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Thread: Growing non-native Sarracenias near native populations

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    Growing non-native Sarracenias near native populations

    I live approximately 3 miles from a Sarracenia bog. Is this close enough so that I should be concerned that my non-native Sarracenia species might cross-pollinate with plants in the natural bog? None of my plants are flowering age yet, so I'm not worried that this may have happened. I just want to ensure that I don't contaminate the native population.

    Thanks

    Tom

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    I hate bugs. Carnivorous plants get me. jpappy789's Avatar
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    Isn't is common practice to cut off Sarr flowers unless specifically collecting seed anyways?
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    mass's Avatar
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    Interesting question.. I just recently inquired about introducing NATIVE species to an area that "should" contain them, but doesn't.

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    Eats genetically engineered tomatoes Sig's Avatar
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    Here's the thing: It's possible, though unlikely. Bees can and sometimes do travel that far. It's a pretty low chance, but it's possible.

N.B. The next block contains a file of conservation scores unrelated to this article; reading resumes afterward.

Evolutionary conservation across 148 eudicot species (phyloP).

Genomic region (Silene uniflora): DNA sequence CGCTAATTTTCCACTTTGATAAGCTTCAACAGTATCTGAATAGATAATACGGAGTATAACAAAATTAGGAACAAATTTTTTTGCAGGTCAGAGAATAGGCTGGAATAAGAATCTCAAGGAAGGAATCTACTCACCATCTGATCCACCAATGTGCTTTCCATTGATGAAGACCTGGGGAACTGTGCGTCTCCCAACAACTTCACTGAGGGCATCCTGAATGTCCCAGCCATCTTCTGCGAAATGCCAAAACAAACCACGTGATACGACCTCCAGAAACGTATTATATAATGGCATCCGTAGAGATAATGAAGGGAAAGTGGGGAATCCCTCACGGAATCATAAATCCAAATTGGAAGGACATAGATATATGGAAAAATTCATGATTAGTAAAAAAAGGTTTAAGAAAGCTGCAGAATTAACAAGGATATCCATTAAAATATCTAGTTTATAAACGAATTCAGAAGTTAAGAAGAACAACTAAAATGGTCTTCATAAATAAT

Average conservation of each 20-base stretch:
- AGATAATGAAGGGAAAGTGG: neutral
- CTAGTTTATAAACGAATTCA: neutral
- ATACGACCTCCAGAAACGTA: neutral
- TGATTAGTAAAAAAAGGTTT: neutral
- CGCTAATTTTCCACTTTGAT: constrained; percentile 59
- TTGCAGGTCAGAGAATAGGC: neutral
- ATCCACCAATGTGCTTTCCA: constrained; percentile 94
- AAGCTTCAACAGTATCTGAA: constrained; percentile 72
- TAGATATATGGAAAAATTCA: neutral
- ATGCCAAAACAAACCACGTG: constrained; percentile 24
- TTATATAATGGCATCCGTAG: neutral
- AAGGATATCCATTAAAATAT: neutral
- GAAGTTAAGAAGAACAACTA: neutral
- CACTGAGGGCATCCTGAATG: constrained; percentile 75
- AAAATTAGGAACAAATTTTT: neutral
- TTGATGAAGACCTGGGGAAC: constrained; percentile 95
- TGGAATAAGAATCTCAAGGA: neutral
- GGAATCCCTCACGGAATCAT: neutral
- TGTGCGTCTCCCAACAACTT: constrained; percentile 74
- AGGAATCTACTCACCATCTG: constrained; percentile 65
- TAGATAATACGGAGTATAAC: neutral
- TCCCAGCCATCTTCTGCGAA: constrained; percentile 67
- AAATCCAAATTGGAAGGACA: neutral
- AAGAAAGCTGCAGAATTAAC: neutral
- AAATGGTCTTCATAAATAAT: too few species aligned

Good for you that you want to protect the native populations, but I don't think there's much you can do other than cutting the flower off or covering it in plastic or something.
    Formerly known as Silenceisgod!

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    Sphagnum Guru Wire Man's Avatar
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    Bumble bees usually have a range of about a mile. This has happened in a bog in Virginia. Luckily we were able to remove the plants, which were very localized.

    When living so close to such a valuable area, err on the side of caution.

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    D_muscipula's Avatar
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    I would snip the flowers just to be safe.
    Better safe than sorry.
    Last thing we'd want is to mess up the gene pool of the natives.
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